Photo: New York Times

Continue reading “Finding common ground on abortion”

In opposition to the Nominated MP scheme

I oppose the Nominated Member of Parliament (NMP) scheme.

It’s name — Nominated MP — already condemns it as undemocratic in nature. An MP is supposed to be a representative of his or her constituency — the candidate who has been given the most votes by his constituents.

Continue reading “In opposition to the Nominated MP scheme”

Shoddy interrogation methods

I am very concerned about reports that a police officer interrogating a murder suspect suggested scenarios to the accused about how he allegedly murdered his wife.

When the accused lawyer asked him why he was then able to provide details of the alleged murder in his police statements, the accused said the investigating officer had asked him “would it have happened this way or would it have happened that way?” when he could not answer her questions.

“I told her between the two, this looks okay, you can take this, and I wanted to be out of the place as soon as possible because of the coldness,” said the accused.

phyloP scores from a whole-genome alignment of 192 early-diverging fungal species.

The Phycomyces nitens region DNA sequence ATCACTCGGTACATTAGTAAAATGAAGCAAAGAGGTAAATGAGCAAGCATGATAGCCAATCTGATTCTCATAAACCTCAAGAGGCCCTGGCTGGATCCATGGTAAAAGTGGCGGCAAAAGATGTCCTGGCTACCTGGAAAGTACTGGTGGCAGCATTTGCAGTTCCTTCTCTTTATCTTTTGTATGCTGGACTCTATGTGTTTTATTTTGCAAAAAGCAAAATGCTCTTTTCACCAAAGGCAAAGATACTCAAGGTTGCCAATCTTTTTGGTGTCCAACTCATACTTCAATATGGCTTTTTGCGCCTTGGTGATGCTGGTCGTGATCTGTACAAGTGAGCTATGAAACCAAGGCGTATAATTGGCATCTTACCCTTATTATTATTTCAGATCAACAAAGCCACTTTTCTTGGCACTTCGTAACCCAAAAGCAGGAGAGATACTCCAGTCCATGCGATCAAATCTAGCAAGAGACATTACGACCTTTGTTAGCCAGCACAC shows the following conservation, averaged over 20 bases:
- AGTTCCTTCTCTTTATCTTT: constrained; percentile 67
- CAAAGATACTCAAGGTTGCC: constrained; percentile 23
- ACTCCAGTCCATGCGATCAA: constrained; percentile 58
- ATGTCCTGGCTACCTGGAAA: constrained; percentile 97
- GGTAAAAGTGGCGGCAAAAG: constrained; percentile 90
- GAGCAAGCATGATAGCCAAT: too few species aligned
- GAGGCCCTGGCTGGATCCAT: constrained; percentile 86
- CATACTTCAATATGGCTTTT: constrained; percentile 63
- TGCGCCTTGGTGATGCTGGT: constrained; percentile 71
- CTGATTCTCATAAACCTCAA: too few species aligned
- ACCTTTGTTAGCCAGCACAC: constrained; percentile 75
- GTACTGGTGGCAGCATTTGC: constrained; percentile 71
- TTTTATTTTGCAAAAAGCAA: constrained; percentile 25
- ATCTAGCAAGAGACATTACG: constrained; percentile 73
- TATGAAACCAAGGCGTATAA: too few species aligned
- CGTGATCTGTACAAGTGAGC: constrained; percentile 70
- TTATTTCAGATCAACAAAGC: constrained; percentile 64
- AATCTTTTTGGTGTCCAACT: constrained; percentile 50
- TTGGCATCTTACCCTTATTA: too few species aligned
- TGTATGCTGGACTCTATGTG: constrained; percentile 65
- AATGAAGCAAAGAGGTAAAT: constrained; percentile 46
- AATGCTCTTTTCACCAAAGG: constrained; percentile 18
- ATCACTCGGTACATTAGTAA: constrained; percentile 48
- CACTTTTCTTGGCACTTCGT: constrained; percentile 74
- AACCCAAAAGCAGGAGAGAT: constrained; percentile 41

Continue reading “Shoddy interrogation methods”

Abortions in S’pore must be reduced

I feel sad to learn that the number of abortions in Singapore increased again last year to 12,222, compared to 11,933 in 2007 and 12,032 in 2006. Prior to 2006, it had been on a decline since 2000. About one in four pregnancies in Singapore is terminated through abortion. In Singapore, pregnancies can legally terminated up to 5 months (24 weeks) into gestation.

Singapore has one of the most liberal abortion laws in the world, thanks to the Abortion Act of 1969 and an amended Act of 1974, both of which — especially the second, more liberal law — passed easily in an all-PAP Parliament, despite the Whip being lifted to allow MPs to vote according to their consciences.

Continue reading “Abortions in S’pore must be reduced”

Question time for MHA

According to Home Affairs Minister Wong Kan Seng, Mas Selamat Kastari swam across the Straits of Johor using an ‘improvised flotation device’ in his dash to freedom ‘soon after’ his escape from the Whitley Detention Centre on Feb 27 last year. Also, no local Jemaah Islamiah network was involved in aiding Mas Selamat’s dash. In other words, he escaped to Johor all on his own.

I presume the Minister got this information from the Malaysian police, who had interrogated the terrorist suspect after arresting him on April 1st.